Five Reasons to Visit Washington, D.C. for Spring Break

March 8, 2014 8:00 AM

Credit: Matt DelSignore/All-News 99.1 WNEW

Washington, D.C. is a vibrant city with lots to see. The powerful district is booming with the nation’s decision makers – history is made in D.C. and there is much to learn. The streets are clean and the sites are hard to beat. Although D.C. is not your typical spring break destination, as there is no local beach, the city is quite welcoming. Between tourist attractions, like guided tours and museums, waterfronts and shopping, there is plenty to do. A city on the go, public transportation is accessible and easy to use – ideal for visitors. Of course, there are many more than five reasons to choose D.C. for your upcoming spring break trip, but these reasons stand out.

Sightseeing DC By Foot
1740 18th St.
Washington, DC 20009
(202) 370-1830

Being the nation’s capitol, the District embodies all that is American. Breathtaking monuments are scattered throughout, providing a history lesson in disguise. There are a number of ways to tour the city, and informative guides are always recommended: bus, Segway, boat, walking. The Smithsonian Institution has over 15 museums in D.C., like the Natural History Museum and the Air and Space Museum. Families, particularly with small children, take great interest in the National Zoo. Don’t forget your walking shoes and your camera.

RelatedBest Summer Vacation Activities In Washington DC

Cherry Blossom Festival
Washington, DC
(877) 442-5666

Date: March 20 – April 13, 2014

Beautiful Japanese cherry trees line the streets of D.C. and bloom during the spring, drawing millions of eager tourists. Most trees are on the grounds of the Washington Monument. Peak blooming season, called the National Cherry Blossom Festival, is March 20 through April 13, conveniently right around typical spring break vacations. The pink and white flowers are truly a vision. Along with the festival comes other family-fun activities: an opening ceremony, kite flight, firework show and parade.

The Food

All foodies can rest assured that appetites will be pleased with the famed restaurants. Consider planning ahead and doing your research before making a reservation. D.C. has a lot of unknown, off-the-beaten-path places to dine that one wouldn’t necessarily hear of in the mainstream media. A lot of restaurants are packed in the tiny district. Bakeries and coffee shops are not hard to come by. D.C. is very international, inhabiting people from countries all over the world, and the cuisine reflects such – there is something for everyone.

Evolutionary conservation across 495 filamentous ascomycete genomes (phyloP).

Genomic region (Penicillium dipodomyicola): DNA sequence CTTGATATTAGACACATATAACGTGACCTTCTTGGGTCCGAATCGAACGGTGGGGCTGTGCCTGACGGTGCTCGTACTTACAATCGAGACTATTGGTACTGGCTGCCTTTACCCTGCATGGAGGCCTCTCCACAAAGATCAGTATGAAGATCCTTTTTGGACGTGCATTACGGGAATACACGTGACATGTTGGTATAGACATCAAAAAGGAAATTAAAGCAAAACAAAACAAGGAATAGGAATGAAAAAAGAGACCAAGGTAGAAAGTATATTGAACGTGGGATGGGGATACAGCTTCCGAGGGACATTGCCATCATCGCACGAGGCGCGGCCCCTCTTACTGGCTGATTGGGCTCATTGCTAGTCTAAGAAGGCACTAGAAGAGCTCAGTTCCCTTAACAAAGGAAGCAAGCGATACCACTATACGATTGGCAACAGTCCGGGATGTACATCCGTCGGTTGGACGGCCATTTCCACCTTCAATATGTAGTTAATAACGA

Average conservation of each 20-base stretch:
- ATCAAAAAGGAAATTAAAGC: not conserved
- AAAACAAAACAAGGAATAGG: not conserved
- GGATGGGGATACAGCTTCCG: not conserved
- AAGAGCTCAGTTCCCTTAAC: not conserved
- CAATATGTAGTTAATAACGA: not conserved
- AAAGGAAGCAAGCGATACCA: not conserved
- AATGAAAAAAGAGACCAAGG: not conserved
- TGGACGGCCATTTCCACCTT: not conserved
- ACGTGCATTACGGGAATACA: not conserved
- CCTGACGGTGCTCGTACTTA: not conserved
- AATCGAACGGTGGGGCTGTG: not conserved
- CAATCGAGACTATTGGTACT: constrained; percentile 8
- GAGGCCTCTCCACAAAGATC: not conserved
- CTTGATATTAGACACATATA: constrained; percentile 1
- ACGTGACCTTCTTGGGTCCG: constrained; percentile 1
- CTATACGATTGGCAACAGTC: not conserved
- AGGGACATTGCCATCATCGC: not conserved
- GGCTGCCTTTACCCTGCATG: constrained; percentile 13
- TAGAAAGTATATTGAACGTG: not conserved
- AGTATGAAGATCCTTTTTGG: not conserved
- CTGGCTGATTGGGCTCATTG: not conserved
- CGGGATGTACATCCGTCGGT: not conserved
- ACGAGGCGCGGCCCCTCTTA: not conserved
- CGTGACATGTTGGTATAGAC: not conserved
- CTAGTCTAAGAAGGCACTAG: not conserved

The Shopping
U Street Corridor
Visitors Center
1211 U St. N.W.
Washington, DC 20009
(202) 661-7581

The shopping in D.C. is unique. Georgetown is filled with notable one-of-a-kind boutiques. Outside of the huge malls, there are a number of different shopping areas both in and around the city: U Street corridor, Bethesda, Chevy Chase and National Harbor. Visiting non-chain stores will allow you to acquire merchandise that no one else in your town will have. Be sure to leave extra room in your suitcase so you can shop until you drop.


The D.C. metropolitan area has three convenient airports: Reagan, Baltimore and Dulles. Multiple airport options leave room for deeper flight searches, allowing people to find cheaper flights. Taking the Metro, D.C.’s rail transit system, is efficient and takes you virtually anywhere for a reasonable price. Buses and taxis are also abundant. Lodging in metropolitan areas just outside of the city is a smart idea when trying to save money. Even going five miles into Northern Virginia, like Arlington or Alexandria, can save hundreds of dollars. The further you get from DC, the cheaper hotels will be.

Related: Best Ways To Prepare For a Spring Break Staycation In Washington DC

Kelly Johnston is a freelance writer living in D.C. She graduated from the University of Alabama with a degree in Fashion Retail and Merchandising and a minor in Journalism. Her work can be found at